The City of Mercer Island was incorporated from East Seattle on July 5, 1960, and comprised all the island minus the 70-acre (280,000 m2) business district. Just over one month later, August 9, the Town of Mercer Island was incorporated from that business district. The two aforementioned municipalities merged as the City of Mercer Island on May 19, 1970.
Mercer Island City Hall is located at 47°34′39″N 122°12′43.2″W (47.5775, -122.212). The peak elevation in the city is about 338 feet (103 m), near the center of the island.
According to the United States Census Bureau, the city has a total area of 13.11 square miles (33.95 km2), of which 6.32 square miles (16.37 km2) are land and 6.79 square miles (17.59 km2) are water.
Mercer Island is the most populated island in a lake in the US.
This region experiences warm (but not hot) and dry summers, with no average monthly temperatures above 71.6 °F. According to the Köppen Climate Classification system, Mercer Island has a warm-summer Mediterranean climate, abbreviated "Csb" on climate maps.
The Mercer Island School District comprises seven common schools on the island: four primary schools (Lakeridge Elementary, Island Park Elementary, West Mercer Elementary and Northwood Elementary); one Middle school (Islander Middle School); one High school (Mercer Island High School); one alternative secondary school (Crest Learning Center).
Mercer Island is also home to the St. Monica School, the French American School of Puget Sound, and the Northwest Yeshiva High School (9-12).
Luther Burbank Park covers 77 acres (310,000 m2) of land and has 0.75 miles (1.21 km) of waterfront. The park has a public boat dock and fishing pier, a swimming beach, an amphitheater, tennis courts, barbecues and picnic facilities, and an off-leash dog area. The city assumed maintenance of the park on January 1, 2003 from King County, which had purchased the park land in 1969.
The Aubrey Davis Park is atop the I-90 tunnel entrances. This park has softball fields, tennis courts, basketball courts, picnic shelters, and the Freeway Sculpture Park. Due to its location atop the I-90 tunnel, the park is also locally referred to as "The Lid."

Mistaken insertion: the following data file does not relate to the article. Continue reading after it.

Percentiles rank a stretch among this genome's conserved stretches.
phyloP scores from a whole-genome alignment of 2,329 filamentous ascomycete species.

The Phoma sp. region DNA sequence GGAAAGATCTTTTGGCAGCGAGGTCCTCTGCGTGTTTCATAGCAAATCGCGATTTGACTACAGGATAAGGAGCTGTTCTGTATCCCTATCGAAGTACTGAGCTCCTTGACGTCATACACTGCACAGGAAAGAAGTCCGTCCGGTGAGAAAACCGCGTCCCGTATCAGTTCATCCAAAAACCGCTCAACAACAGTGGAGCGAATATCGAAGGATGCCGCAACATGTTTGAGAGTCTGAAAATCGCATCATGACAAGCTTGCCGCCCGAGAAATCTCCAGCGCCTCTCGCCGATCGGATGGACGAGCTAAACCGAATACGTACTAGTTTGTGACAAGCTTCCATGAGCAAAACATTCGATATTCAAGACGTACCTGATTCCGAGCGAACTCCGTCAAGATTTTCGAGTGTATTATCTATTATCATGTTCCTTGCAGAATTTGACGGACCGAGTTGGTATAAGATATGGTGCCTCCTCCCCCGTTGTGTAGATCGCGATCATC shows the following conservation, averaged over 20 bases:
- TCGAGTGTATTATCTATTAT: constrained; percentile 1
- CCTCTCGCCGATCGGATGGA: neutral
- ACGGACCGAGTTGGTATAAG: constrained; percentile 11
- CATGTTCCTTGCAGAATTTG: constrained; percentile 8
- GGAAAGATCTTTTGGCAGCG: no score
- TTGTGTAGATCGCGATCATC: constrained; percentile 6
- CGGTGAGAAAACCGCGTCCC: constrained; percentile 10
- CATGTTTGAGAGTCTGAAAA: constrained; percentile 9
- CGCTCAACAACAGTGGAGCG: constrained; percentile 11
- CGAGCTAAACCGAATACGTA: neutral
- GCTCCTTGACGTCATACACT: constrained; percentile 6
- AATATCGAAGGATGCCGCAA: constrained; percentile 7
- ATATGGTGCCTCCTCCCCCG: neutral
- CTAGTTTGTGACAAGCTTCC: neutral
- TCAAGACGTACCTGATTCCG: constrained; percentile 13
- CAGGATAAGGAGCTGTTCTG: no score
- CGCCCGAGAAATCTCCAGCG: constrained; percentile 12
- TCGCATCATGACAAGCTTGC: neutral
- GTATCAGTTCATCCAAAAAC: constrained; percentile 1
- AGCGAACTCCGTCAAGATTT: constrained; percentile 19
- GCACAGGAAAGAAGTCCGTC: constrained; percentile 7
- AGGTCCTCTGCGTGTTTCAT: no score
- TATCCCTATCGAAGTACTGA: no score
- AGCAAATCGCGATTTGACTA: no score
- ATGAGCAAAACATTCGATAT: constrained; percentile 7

Pioneer Park covers 113 acres (0.46 km2) and has equestrian, bicycle, and hiking trails. Deane's Children's Park, also known as "Dragon Park", is a small park with playground equipment including a large concrete dragon structure.
Clarke Beach is located at the south end of Mercer Island and is home to the annual polar bear swim on New Year's Day.
Mercer Island also has many smaller parks maintained by the city, some of which have waterfront access. In 2010, the city built a well in Rotary Park to supply the area with water in the event of a major disaster, specifically an earthquake.
Mercer Island is bisected by Interstate 90, which connects the city to Seattle in the west and Bellevue in the east. The freeway travels over the Lacey V. Murrow and Homer M. Hadley floating bridges over Lake Washington to Seattle and the East Channel Bridge towards Bellevue. The bridges also carry the Mountains to Sound Greenway, which includes a multi-purpose pedestrian and bicycle path. A significant section of the freeway is recessed below street level and covered by the Mercer Island Lid, which includes several parks.
The city's public transportation is provided by King County Metro and Sound Transit, mainly consisting of express bus routes to Seattle and the Eastside. Several routes connect to a park and ride on the north side of the island with 447 stalls. It was expanded into a two-story parking garage in 2008. All-day service for most of the island is provided by Metro Route 204, which is supplemented by Route 630 and several school bus routes during peak periods.
In 2023, a light rail station at the park and ride facility will be opened by Sound Transit, providing service on the Blue Line to Seattle and the Eastside. The light rail line will replace several express routes on Interstate 90 and Mercer Island will function as a major bus–rail interchange.